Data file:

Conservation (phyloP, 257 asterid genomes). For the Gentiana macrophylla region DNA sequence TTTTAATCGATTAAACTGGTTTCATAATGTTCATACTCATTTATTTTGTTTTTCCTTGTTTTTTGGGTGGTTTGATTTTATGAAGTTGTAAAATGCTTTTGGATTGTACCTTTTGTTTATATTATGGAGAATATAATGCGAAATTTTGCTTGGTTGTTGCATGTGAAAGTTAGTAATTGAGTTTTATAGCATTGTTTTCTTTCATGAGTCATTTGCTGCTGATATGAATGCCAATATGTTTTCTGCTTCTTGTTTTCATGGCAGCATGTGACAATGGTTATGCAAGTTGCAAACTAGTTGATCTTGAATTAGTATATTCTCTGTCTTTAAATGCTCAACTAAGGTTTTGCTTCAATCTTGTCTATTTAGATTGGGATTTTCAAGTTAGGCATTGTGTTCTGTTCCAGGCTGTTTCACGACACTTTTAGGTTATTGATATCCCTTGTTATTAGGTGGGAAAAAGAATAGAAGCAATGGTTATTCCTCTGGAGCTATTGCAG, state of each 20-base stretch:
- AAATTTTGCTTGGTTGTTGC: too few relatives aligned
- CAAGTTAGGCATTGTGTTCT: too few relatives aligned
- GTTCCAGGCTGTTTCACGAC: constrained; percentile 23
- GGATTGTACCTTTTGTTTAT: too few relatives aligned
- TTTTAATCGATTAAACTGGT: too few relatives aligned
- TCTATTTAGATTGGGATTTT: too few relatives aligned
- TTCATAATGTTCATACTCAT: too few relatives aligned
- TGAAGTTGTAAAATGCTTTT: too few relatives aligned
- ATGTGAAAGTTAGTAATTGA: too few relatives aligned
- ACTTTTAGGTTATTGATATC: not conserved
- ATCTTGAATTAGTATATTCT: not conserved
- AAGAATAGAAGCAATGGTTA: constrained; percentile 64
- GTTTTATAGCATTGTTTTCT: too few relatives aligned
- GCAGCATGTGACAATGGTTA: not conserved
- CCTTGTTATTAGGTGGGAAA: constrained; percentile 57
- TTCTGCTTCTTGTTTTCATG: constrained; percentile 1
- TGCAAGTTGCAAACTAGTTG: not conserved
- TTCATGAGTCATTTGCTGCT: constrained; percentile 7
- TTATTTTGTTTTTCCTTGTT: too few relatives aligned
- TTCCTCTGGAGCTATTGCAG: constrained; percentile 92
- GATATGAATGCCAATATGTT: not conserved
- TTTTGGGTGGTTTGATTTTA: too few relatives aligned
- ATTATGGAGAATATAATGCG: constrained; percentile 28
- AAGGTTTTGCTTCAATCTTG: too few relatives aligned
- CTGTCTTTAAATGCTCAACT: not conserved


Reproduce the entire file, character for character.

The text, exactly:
Conservation (phyloP, 257 asterid genomes). For the Gentiana macrophylla region DNA sequence TTTTAATCGATTAAACTGGTTTCATAATGTTCATACTCATTTATTTTGTTTTTCCTTGTTTTTTGGGTGGTTTGATTTTATGAAGTTGTAAAATGCTTTTGGATTGTACCTTTTGTTTATATTATGGAGAATATAATGCGAAATTTTGCTTGGTTGTTGCATGTGAAAGTTAGTAATTGAGTTTTATAGCATTGTTTTCTTTCATGAGTCATTTGCTGCTGATATGAATGCCAATATGTTTTCTGCTTCTTGTTTTCATGGCAGCATGTGACAATGGTTATGCAAGTTGCAAACTAGTTGATCTTGAATTAGTATATTCTCTGTCTTTAAATGCTCAACTAAGGTTTTGCTTCAATCTTGTCTATTTAGATTGGGATTTTCAAGTTAGGCATTGTGTTCTGTTCCAGGCTGTTTCACGACACTTTTAGGTTATTGATATCCCTTGTTATTAGGTGGGAAAAAGAATAGAAGCAATGGTTATTCCTCTGGAGCTATTGCAG, state of each 20-base stretch:
- AAATTTTGCTTGGTTGTTGC: too few relatives aligned
- CAAGTTAGGCATTGTGTTCT: too few relatives aligned
- GTTCCAGGCTGTTTCACGAC: constrained; percentile 23
- GGATTGTACCTTTTGTTTAT: too few relatives aligned
- TTTTAATCGATTAAACTGGT: too few relatives aligned
- TCTATTTAGATTGGGATTTT: too few relatives aligned
- TTCATAATGTTCATACTCAT: too few relatives aligned
- TGAAGTTGTAAAATGCTTTT: too few relatives aligned
- ATGTGAAAGTTAGTAATTGA: too few relatives aligned
- ACTTTTAGGTTATTGATATC: not conserved
- ATCTTGAATTAGTATATTCT: not conserved
- AAGAATAGAAGCAATGGTTA: constrained; percentile 64
- GTTTTATAGCATTGTTTTCT: too few relatives aligned
- GCAGCATGTGACAATGGTTA: not conserved
- CCTTGTTATTAGGTGGGAAA: constrained; percentile 57
- TTCTGCTTCTTGTTTTCATG: constrained; percentile 1
- TGCAAGTTGCAAACTAGTTG: not conserved
- TTCATGAGTCATTTGCTGCT: constrained; percentile 7
- TTATTTTGTTTTTCCTTGTT: too few relatives aligned
- TTCCTCTGGAGCTATTGCAG: constrained; percentile 92
- GATATGAATGCCAATATGTT: not conserved
- TTTTGGGTGGTTTGATTTTA: too few relatives aligned
- ATTATGGAGAATATAATGCG: constrained; percentile 28
- AAGGTTTTGCTTCAATCTTG: too few relatives aligned
- CTGTCTTTAAATGCTCAACT: not conserved